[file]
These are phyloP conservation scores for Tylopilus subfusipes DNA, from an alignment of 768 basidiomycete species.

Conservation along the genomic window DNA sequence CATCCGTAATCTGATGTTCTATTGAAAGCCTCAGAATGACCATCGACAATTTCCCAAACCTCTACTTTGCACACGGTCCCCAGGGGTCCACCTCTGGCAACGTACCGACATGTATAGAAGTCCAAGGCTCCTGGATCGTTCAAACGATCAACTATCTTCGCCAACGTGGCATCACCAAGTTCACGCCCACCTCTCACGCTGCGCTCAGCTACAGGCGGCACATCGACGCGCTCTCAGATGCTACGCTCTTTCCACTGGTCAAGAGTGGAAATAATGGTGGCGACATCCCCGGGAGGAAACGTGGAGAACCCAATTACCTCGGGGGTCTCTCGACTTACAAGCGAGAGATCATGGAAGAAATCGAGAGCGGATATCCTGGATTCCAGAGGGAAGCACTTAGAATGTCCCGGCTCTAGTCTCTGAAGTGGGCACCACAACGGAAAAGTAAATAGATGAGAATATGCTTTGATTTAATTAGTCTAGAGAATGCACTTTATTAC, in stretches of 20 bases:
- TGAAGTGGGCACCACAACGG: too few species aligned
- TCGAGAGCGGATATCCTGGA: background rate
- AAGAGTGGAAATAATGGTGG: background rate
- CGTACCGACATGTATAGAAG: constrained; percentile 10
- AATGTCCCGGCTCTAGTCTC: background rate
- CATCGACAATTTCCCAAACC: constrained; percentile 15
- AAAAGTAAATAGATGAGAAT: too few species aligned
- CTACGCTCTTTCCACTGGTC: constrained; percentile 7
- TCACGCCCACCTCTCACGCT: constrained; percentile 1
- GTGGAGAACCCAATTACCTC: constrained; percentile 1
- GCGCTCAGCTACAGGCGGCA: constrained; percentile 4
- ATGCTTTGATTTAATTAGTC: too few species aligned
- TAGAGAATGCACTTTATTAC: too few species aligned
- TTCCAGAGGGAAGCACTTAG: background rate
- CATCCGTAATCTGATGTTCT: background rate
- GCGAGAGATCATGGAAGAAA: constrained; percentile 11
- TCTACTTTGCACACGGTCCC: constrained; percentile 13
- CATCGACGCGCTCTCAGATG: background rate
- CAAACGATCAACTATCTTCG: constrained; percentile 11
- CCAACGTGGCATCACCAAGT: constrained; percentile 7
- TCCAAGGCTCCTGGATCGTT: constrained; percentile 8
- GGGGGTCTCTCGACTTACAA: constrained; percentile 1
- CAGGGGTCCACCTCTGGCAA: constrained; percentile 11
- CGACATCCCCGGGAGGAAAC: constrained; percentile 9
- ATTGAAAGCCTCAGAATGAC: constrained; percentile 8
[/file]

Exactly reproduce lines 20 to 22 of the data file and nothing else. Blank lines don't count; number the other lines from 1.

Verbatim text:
- CATCGACGCGCTCTCAGATG: background rate
- CAAACGATCAACTATCTTCG: constrained; percentile 11
- CCAACGTGGCATCACCAAGT: constrained; percentile 7